Some of the best hoverers – dragonflies and true hoverflies – employ asymmetric strokes along an inclined stroke plane, similar to rowing. This is in contrast to `normal hovering' used by most insects including flies, bees and wasps, who flap their wings about a horizontal plane (Weis-Fogh, 1973). In normal hovering, a wing generates a vertical force in both half-strokes, while in asymmetric strokes it generates a vertical force primarily during the downstroke. This difference, together with the fact that normal hovering resembles a helicopter wing motion, prompted Weis-Fogh to hypothesize that normal hovering might be more efficient. This turns out not to be the case in the wing motions studied here, as I will show later.

A puzzle about hovering along an inclined stroke plane is that quick estimates of required lift coefficients based on bladeelement theory, assuming constant lift and drag coefficient, range from 3.5 to 6 (Weis-Fogh, 1973; Norberg, 1975), which are substantially higher than those estimated for normal hovering insects: typically around 1 (see table 5 in Weis-Fogh, 1973). Later inclusion of corrections due to induced downward flow predicted similarly high coefficients (Ellington, 1984). Explaining these unusually large lift coefficients motivated a shift of focus from quasi-steady analysis to the investigation of unsteady mechanisms in hovering flight. Recently investigated mechanisms, such as dynamic stall (Dickinson and Götz, 1993; Ellington et al., 1996; Wang, 2000b), wing rotation and wing–wake interaction (Dickinson et al., 1999), can explain an increase of averaged lift up to a factor of two, but not a factor of four. This raises the question of whether the high coefficients seen in hovering with inclined stroke plane result from unsteady mechanisms alone or other assumptions made in the theoretical analyses.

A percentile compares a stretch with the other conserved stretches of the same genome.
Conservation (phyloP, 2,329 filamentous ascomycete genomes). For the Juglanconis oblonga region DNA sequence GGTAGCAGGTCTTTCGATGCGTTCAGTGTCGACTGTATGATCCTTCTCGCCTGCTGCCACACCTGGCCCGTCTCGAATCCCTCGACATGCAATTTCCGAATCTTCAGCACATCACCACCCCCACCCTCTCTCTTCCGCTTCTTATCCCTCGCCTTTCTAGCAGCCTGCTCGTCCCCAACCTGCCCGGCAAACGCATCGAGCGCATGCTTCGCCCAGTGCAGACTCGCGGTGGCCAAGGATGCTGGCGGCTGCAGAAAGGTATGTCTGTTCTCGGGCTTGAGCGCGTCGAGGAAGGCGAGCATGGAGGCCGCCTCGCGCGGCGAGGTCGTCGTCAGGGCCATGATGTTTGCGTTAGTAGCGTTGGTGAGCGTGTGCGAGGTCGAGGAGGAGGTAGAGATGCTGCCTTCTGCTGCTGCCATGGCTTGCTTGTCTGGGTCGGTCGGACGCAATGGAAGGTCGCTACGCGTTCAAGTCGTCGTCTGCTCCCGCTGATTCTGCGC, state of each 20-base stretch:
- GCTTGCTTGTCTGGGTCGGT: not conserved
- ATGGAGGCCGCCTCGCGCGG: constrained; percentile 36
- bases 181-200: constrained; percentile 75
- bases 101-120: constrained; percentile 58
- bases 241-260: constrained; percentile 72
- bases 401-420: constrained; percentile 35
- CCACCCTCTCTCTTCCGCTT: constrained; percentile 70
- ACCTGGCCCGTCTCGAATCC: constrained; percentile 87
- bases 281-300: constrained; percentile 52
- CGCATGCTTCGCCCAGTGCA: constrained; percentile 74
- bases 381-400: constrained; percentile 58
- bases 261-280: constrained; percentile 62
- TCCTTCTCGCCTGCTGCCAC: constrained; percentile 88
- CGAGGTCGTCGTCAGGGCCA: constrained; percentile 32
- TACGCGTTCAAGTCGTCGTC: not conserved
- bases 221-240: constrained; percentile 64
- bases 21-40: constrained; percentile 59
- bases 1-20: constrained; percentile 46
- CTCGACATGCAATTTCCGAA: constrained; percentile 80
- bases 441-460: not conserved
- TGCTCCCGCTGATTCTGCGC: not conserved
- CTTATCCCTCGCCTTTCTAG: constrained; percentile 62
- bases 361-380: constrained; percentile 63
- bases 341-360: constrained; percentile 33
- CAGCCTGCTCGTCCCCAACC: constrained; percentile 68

Without getting into the details of the unsteady mechanisms, an obvious
feature of a downward stroke along an inclined stroke plane is that the
associated pressure drag has an upward vertical component, which can have a
non-negligible contribution to weight balance. In the previous quasi-steady
analyses, drag was assumed to be much smaller than lift. For example, the lift
to drag ratio was assumed to be ∼7 by Weis-Fogh
(1973) and 6 by Norberg
(1975). These were estimates
based on the maximal value of lift to drag ratio from experiments on a locust
wing (Jensen, 1956). Ellington
(1984) used the relation
*C*_{D,pro} ≈7/√*Re* based on flow past a
cylinder and deduced a value of 0.15–0.2 at an *Re* of∼
10^{3} for the profile drag coefficient. While these values might
be reasonable at a small angle of attack, they are considerable underestimates